Comments posted on central bank balance sheet charts
Comment of the Day

July 10 2014

Commentary by Eoin Treacy

Comments posted on central bank balance sheet charts

Terrific chart. Can you put it in the library please?

The BoJ appear to be keeping things afloat and rumours abound that they will have to go all in soon or the great experiment in Abemonics will get derailed. The economic stats recently have been less than encouraging...


I read that China is printing more money than the US - they have created Renminbi equivalent to 50 bn $ per month over the last six months. What is the graph like if this is added!

Eoin Treacy's view

Thank you both for these additional comments on yesterday’s composite chart of major central bank balance sheet sizes.

The Bank of Japan has little choice but to proceed with QE, in its efforts to reignite growth and inflation, now that it has embarked on the extraordinary monetary policy route. While QE has had mixed results in achieving economic growth it has been much more successful in inflating asset prices. Loose monetary policy is important for Japan, but Abenomics is likely to succeed or fail based on their success in imposing regulatory and process reform and in controlling energy price inflation.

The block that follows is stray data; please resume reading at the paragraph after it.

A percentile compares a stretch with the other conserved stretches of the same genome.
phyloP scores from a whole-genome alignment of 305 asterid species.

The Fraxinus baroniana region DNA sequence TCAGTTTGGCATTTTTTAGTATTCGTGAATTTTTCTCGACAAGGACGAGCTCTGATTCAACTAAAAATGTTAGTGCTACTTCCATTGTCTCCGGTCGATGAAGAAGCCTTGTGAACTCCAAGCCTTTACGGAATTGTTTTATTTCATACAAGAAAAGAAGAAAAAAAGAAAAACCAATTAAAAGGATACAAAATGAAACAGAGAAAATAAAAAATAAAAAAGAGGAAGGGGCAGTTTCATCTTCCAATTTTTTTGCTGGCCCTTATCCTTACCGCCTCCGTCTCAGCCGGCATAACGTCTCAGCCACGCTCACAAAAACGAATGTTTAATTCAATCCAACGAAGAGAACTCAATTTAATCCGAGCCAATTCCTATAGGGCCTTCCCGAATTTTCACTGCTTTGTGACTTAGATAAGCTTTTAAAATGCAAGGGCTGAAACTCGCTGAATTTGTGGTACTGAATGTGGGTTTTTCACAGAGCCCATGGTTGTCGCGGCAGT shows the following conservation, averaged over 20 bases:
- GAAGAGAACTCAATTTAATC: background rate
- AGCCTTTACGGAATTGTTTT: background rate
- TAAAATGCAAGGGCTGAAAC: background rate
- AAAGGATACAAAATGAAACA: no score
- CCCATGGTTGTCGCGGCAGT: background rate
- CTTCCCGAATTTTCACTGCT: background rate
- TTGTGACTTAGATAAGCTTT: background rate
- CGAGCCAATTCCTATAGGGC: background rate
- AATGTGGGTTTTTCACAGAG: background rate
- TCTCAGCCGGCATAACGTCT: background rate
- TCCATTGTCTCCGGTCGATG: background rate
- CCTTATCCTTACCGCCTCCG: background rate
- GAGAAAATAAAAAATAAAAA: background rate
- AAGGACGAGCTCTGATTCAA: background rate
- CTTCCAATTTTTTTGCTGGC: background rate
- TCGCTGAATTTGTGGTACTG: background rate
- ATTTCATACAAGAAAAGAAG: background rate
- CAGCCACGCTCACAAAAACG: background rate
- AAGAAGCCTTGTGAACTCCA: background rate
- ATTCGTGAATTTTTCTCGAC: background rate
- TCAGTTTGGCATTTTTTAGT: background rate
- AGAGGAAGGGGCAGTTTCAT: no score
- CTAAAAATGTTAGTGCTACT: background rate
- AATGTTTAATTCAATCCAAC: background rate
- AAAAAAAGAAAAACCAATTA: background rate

I have now also added the PBOC Balance Sheet Chart to the Chart Library and updated the total assets chart for the Fed, ECB, BOJ and PBOC. Unfortunately, it is not possible to add this chart to the Chart Library.

We are dealing with some very large numbers, reported in different denominations and in different currencies, so I created an Excel sheet to check my work and illustrate the relative importance of various central banks. By my calculation the PBOC has the largest balance sheet with $5.3 trillion, the Fed’s balance sheet is $4.3 trillion, the ECB’s is $2.8 trillion and the BOJ’s is $2.5 trillion.

When we add the PBOC to the composite chart is smoothes out the data considerably due to its size. I was slow to add the Chinese figures because the currency is not fully convertible but considering how active China has been in investing globally it makes sense to include it.

The actions of the ECB go a long way towards explaining the relative stability of the Euro over the last couple of years despite the economic turmoil the group has experienced. However, the broader picture is of central banks engaged in competitive devaluation in order to avoid their currencies appreciating versus their competitors. Little wonder then that some investors are interested in a store of value that cannot be created by central bank financial engineering.  

Gold continues to rally towards the upper side of its yearlong base, having found support in the region of the 200-day MA from early June. Considering the technical damage experienced in early 2013, the most likely scenario is for higher to lateral ranging as confidence is rebuilt. Silver in particular is rallying from a low base.

Equities generally perform well in an environment where the value of money is deteriorating. Stock markets are highly sensitive to liquidity, not least because we are five years into a cyclical bull market that has been fuelled by central bank largesse. 

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